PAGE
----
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Tangerine Trip (VI, 5.9, A2/C2+)

El Capitan, Yosemite, CA




Trip report by Henry Wurzer

16. – 18.9.2002


Part 1 – trip report

Part 2 – gear and route information

Part 3 – gallery (38 pictures)


Here I am again – in my beloved climbing place on planet Earth, in Yosemite, and look up the granite walls on El Cap on both sides of the Nose. My eyes search for the line of Tangerine Trip on the steep east face of the big stone and focus on the grand rock features on this wall side and then wander to the left to Dihedral wall, our 2nd choice. No one climbing there. At Tangerine Trip a party is half way up and we can see them moving slowly but steadily, I look down on Chris’ supertopo and try to imagine what the guys up there are facing at the moment on pitch #11. Hell, it looks great - there must be a reason why pitch #5 of TT is the cover page of Supertopo. My wife Natallia stands nearby and does not want to hand over the binoculars. Only 2 parties on Zodiac and 1 party on the POW – what a peaceful and sunny day today. Nice rememberings to our mutual climb on Zodiac last year cross my mind. We just arrived in the valley and here we stand again on the El Cap meadows and comfort down to the El Cap layback to have a better view to the blank sunlit and fascinating walls of the Big Stone. Only God knows why this Big Rock attracts me so much – are this the climbers on it in their luring slow motion action proving me that every route is manageable with patience and will or are this the beautiful and varied rock features and long blank sections which let the walls appear to be untouchable or is there some inner light focusing my attraction to the climbing’s general aim: to move higher. I have no answer. And to my opinion only few adventures have been left for men nowadays (i.e. big wall climbing, earthround sailing): once you started you depend on your equipment, your skills and your personal strength in mind and body – the ruler are the elements (stone, water, weather) only, no constitution nor any law nor any other person will influence you and no one is there to tell you what you have to do or to let. It is a place where no lawman, no secret agent and no priest show up. Adventure – the last freedom for man in a crowded and overruled world? Big wall climbing means exactly this for me. Apparently not for the Hollywood guys – otherwise we surely had a movie with A. Schwarzenegger or T. Cruise titled “crack blaster” or “cch alien predator” or “excalibur & camelot” or “native son conan”. Well – let’s start with the rock adventure we have dreamed all the year 2002 long and here is my story to a true adventure which many of us climbers experience and live for.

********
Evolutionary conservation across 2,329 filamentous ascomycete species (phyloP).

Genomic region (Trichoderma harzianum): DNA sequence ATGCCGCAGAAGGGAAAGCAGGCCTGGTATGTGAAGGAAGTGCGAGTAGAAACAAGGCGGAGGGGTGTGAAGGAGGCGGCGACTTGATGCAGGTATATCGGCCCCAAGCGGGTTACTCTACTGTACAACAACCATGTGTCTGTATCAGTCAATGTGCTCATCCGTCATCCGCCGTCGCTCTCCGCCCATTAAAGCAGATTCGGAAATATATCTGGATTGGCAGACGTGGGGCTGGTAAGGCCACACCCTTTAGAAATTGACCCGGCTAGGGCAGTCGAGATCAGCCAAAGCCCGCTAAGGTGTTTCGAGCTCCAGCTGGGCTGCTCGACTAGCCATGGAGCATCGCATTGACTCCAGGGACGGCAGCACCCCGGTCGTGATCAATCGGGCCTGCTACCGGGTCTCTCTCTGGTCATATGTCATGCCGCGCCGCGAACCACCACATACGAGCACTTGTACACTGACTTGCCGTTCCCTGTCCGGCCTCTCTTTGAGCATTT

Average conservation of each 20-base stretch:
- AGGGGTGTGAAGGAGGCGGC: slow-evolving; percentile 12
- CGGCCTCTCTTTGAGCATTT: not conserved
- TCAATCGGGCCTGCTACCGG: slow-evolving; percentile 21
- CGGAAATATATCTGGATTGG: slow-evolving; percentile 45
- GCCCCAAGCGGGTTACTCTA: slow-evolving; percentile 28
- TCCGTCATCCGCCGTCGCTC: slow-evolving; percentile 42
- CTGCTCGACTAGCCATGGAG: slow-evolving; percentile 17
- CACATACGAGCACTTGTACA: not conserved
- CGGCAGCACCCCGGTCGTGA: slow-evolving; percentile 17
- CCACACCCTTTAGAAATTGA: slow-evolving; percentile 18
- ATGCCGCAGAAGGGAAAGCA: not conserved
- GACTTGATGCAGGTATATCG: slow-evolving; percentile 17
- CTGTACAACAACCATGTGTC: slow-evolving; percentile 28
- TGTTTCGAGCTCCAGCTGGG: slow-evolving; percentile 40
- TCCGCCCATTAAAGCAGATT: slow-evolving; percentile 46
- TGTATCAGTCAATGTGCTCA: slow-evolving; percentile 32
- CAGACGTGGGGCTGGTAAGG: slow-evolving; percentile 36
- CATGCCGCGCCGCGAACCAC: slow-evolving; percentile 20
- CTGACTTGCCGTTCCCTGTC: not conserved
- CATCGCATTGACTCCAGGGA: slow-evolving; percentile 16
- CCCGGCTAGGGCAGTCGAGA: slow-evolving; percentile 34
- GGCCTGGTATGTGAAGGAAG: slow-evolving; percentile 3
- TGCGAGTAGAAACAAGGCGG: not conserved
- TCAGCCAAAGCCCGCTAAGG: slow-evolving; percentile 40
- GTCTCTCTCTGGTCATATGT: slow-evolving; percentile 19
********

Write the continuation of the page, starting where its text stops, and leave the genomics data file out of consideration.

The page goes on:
The Actors (name, age, city) :

·        Natallia Wurzer, 34, Munich, Germany

·        Peter Goerttler, 29, Freiburg, Germany

·        Henry Wurzer alias Heinz57 alias OldHenry, 56, Munich, Germany

Email: h.wurzer@web.de


Photos by Henry Wurzer, groundshots by courtesy of William Zittrich 2002

è See also trip reports Zodiac, LT westface


Trip report


Getting started (fixing)


Day 1: Natallia, my wife, and me take the ascent to the base of TT along the walls and watch a party fixing Mescalito. It is late afternoon and after 40 minutes we reached the shade of the trees where TT starts. I do the first pitch, Natallia cleans and then we rappel – we are not in a hurry. All climbing gear we deposit on belay of pitch #1. Tomorrow we shall be back.